Pentagon to Seek Warfighting Funds After Afghan War
The Pentagon will probably request warfighting budgets in addition to its annual defense spending plan even after the U.S. ends its combat role in Afghanistan, the Defense Department’s comptroller said.
“We are refining and broadening” what’s considered war spending by including pools of money such as President Barack Obama’s proposals for a $1 billion European Reassurance Initiative and a $5 billion counterterrorism fund, Pentagon Comptroller Robert Hale said yesterday in an interview.
“So I think there’s a reasonable chance that they would last for several years at least,” said Hale, who’s leaving office tomorrow after five years as comptroller.
While the defense budget provides funds for weapons and personnel, the cost of fighting wars such as those in Iraq and now Afghanistan has been accounted for separately as “Overseas Contingency Operations.”
While Hale declined to provide specifics of the warfighting request for the coming fiscal year, which the White House is set to release today, it will be about $58.6 billion, according to another government official who asked not to be identified discussing the funding before it’s announced.
That would be the smallest amount since $17 billion was approved for fiscal 2002, which began weeks after the September 11, 2001, terrorist attacks. The largest amount was $187 billion in fiscal 2008.
Obama proposed $496 billion for defense spending in fiscal 2015 while offering only a placeholder estimate of $79.4 billion for warfighting pending his decision in May to reduce U.S. forces in Afghanistan to 9,800 by the end of this year and half that in 2015.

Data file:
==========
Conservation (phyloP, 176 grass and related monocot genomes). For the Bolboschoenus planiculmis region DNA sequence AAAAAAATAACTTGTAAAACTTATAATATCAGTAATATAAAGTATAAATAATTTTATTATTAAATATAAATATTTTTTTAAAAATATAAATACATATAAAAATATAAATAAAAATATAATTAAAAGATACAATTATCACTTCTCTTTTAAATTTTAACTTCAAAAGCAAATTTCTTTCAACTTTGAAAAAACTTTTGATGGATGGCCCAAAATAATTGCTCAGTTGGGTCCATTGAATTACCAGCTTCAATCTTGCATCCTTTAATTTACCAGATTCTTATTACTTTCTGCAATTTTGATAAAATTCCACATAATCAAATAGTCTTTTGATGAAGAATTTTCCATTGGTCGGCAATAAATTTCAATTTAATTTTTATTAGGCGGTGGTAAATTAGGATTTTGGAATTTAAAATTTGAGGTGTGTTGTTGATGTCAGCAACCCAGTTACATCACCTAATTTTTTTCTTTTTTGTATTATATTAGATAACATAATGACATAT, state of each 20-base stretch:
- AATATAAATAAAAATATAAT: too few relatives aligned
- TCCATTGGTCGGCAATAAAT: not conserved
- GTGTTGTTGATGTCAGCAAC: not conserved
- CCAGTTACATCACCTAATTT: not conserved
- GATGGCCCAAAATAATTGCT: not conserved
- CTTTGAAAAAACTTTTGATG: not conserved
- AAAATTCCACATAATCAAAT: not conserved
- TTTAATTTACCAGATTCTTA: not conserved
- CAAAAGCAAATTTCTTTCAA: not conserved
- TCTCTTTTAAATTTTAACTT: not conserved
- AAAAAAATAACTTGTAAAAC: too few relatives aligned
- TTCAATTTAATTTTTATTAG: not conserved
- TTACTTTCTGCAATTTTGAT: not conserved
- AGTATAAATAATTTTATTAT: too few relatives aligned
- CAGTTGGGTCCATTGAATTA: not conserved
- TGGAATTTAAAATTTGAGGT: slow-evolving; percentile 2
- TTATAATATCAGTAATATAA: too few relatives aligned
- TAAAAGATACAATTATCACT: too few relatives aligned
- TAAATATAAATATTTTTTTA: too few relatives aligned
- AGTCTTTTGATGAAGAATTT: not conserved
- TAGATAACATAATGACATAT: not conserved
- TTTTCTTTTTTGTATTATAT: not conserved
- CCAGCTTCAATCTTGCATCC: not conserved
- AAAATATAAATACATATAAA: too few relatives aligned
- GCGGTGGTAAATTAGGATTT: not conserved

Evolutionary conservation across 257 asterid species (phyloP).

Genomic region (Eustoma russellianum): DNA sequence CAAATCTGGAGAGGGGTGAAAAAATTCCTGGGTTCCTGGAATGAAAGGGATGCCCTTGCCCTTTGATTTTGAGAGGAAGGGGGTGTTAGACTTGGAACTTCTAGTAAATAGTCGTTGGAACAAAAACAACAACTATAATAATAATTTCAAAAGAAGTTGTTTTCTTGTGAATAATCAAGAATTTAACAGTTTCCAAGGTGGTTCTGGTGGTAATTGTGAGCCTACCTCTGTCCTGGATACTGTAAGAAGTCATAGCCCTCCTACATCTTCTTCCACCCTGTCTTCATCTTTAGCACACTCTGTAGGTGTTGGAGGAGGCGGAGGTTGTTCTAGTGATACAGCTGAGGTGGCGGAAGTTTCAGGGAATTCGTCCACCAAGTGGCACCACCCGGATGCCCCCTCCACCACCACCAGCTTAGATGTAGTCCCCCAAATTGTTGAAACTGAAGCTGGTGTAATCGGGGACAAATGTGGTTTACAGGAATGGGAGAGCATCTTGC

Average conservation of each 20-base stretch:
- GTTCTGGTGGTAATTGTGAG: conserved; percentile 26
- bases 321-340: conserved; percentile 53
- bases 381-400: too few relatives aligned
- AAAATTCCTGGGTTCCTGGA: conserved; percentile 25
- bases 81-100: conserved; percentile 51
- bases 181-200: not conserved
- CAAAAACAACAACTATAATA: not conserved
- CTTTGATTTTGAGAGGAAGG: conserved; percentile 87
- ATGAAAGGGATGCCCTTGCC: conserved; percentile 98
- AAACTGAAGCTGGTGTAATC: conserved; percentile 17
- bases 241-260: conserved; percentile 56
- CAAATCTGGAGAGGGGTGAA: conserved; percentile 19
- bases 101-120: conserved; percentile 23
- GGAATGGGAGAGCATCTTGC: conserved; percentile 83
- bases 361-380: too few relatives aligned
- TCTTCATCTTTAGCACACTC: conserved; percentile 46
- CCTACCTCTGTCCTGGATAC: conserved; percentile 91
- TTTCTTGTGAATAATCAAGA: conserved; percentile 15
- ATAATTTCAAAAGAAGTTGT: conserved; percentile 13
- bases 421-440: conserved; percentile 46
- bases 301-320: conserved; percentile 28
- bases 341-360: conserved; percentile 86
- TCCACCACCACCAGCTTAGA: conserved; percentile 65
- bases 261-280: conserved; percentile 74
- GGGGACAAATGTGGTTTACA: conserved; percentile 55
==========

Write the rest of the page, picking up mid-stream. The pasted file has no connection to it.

“Congress is not a rubber stamp,” Representative Howard “Buck” McKeon of California, who heads the House Armed Services Committee, said today in an e-mailed statement. “The Armed Services Committee will examine the proposal closely, once it is actually transmitted and details are provided.”
McKeon said the Republican-led committee will ask whether the new request is “more realistic than the artificially low requests of the past that ultimately harmed readiness.”
Hale said post-Afghanistan war-funding requests also “could be paying the added costs for some troops outside of Afghanistan, but still in the Mideast region.”
The new request will provide funding for the 336,306 members of the Afghan security forces, pay for the Pentagon’s joint service office that counters roadside bombs and “a whole series of coalition support” funds, he said.
The new war request also would provide billions of dollars for the restoration of equipment in transit or still in Afghanistan, he said.
“It will take at least a couple of years” of continued war requests because it will take that much time to get the equipment out of Afghanistan and into depots for repair, he said. General Dynamics Corp. (GD) and BAE Systems Plc (BA/) are two of the largest defense contractors upgrading war equipment.
Reflecting on his years as the Pentagon’s top money man, Hale said the nadir was last year’s furloughs of Defense Department civilian workers because of the automatic budget cuts called sequestration.
“I just felt terrible at what we had to do to our civilian workforce,” he said.
The reward of his job in a time of declining spending, he said, “was that we were able to meet the resource needs of the department in such tumultuous times and some things that only a comptroller would love -- like finally making some progress” on preparing the Defense Department’s books for their first full audit.
“We’ll have most of the statements in the department ‘audit-ready’” by September, he said.
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